GREENVILLE,N.C. (Aug. 23, 2011) — As dental students returned from lunch and settled in for their afternoon classes on their first day of school at East Carolina University, Barry Price walked in with a toothbrush and toothpaste in his hand.
The student from Winfall who brushed his teeth after eating got a ribbing from some of his classmates and an “I do the same thing!” from others.
“It’s just something I do,” Price said with a smile after he got to his seat. As an aspiring dentist, he said, if he’s going to care for and advise patients on good oral hygiene, he wants to practice what he teaches.
That was just one moment in a monumental day for ECU, as the 52 students in the inaugural class of the new School of Dental Medicine moved from orientation week to classes. Though last week saw some upheaval with the resignation of Dean James Hupp following a state auditor’s report that raised questions about his travel, students were upbeat, happy to be at ECU and ready to get to work.
“It’s been exciting,” said Bridgett Jones of Winston-Salem, a graduate of Spelman College in Atlanta. “I’ve been looking forward to it for over a year now. We’re making history.” She said she chose ECU because the school and university have a family atmosphere.
Christin Carter of High Point also expressed excitement over the start of school. “We’re just glad to get started,” said the N.C. State graduate. “I’m looking forward to getting in the sim labs and working on the Dexter heads.” That’s the nickname for the mannequin simulators students will start working with in September.
“These are bright, enthusiastic, energetic young people who share the mission we have of being in service to other people,” said Dr. Phyllis Horns, vice chancellor for health sciences at ECU. “There’s no part of the year we enjoy more than having our students come on board, and having these new dental students is really special.”
The mission of the school is to educate general dentists who will stay in North Carolina to practice, particularly in underserved areas. In North Carolina, four counties have no dentists, and five more could soon be without dentists because their dentists have reached retirement age. In addition, 39 mostly rural counties had a decrease in dentists between 1997 and 2007.
Getting to the first day of classes took six years of planning and working with legislators, the UNC Board of Governors and UNC Chapel Hill to secure approval for the school, approximately $90 million in funding to build it and the partnerships needed to operate it. Despite historic state and university budget constraints, the school opened on schedule.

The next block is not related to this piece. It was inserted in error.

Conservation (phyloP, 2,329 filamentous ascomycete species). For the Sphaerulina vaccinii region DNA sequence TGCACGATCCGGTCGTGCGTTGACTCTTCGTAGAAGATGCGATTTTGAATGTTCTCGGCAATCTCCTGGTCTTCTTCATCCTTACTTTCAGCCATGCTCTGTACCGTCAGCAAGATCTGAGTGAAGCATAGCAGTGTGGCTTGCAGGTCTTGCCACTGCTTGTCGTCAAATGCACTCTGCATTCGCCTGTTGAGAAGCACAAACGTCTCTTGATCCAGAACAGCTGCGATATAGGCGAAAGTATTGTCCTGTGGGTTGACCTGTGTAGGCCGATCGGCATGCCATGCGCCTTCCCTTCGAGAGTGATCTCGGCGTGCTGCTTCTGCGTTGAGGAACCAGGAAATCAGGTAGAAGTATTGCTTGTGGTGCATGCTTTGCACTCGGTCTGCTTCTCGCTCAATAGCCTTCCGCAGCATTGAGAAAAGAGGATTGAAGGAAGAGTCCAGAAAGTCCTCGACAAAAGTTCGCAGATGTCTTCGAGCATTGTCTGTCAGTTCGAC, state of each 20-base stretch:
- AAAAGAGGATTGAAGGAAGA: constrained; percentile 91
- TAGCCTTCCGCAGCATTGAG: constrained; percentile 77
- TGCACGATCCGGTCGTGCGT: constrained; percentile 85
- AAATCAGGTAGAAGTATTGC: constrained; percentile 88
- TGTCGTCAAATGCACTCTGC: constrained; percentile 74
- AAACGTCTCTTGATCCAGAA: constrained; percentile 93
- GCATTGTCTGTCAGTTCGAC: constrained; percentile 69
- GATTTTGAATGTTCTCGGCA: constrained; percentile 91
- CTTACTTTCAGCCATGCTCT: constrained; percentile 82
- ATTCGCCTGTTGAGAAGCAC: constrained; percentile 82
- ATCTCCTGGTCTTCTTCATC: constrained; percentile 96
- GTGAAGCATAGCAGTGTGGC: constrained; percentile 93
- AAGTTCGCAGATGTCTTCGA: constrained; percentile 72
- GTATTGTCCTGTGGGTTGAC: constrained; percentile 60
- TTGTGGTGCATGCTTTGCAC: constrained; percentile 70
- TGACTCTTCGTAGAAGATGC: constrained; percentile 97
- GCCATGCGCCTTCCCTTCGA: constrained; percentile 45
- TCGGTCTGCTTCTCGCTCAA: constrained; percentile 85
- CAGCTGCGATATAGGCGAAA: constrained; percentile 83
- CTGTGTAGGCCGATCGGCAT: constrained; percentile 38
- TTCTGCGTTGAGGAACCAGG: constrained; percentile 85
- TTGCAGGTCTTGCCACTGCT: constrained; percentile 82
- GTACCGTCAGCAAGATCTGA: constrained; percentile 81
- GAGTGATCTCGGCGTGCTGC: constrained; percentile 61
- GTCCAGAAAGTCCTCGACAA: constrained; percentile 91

Students will study basic sciences – microbiology, pharmacology, physiology and the like –Mondays and Thursdays. On Tuesdays and Fridays, they will study pre-clinical dental sciences. Every Wednesday, they will take tests on the previous week’s material – except this week.
Students will also use laptop and tablet computers and smartphones in their daily coursework. Instead of books, course materials are primarily electronic, and the school has developed its own mobile applications students may use in their studies. In an auditorium-style classroom the school refurbished in the Brody Medical Sciences Building, they sit at curving tables with electrical and Internet outlets for their computers while professors teach using slideshows and videos to augment their lectures. They also use “breakouts,” where students take what they’ve learned during 20 minutes or so of lecturing and use that information to solve problems.
“The student experience is everything for us, and right now, I think we’re meeting expectations,” said Dr. Todd Watkins, assistant dean for dental education and informatics, who has worked on curriculum development with two other new schools. “I’ve been extremely pleased.”
Next year, students should move to the 185,000-square-foot Ross Hall, under construction on the ECU Health Sciences Campus and visible from the upper floors of the Brody Building. Next year should also see the opening of the first dental community service learning center. At these centers, dental faculty members, residents and students will provide care for area people and students and residents will learn what practicing in a community setting is like. A ground-breaking for the first of 10 centers across the state is scheduled for this afternoon in Ahoskie.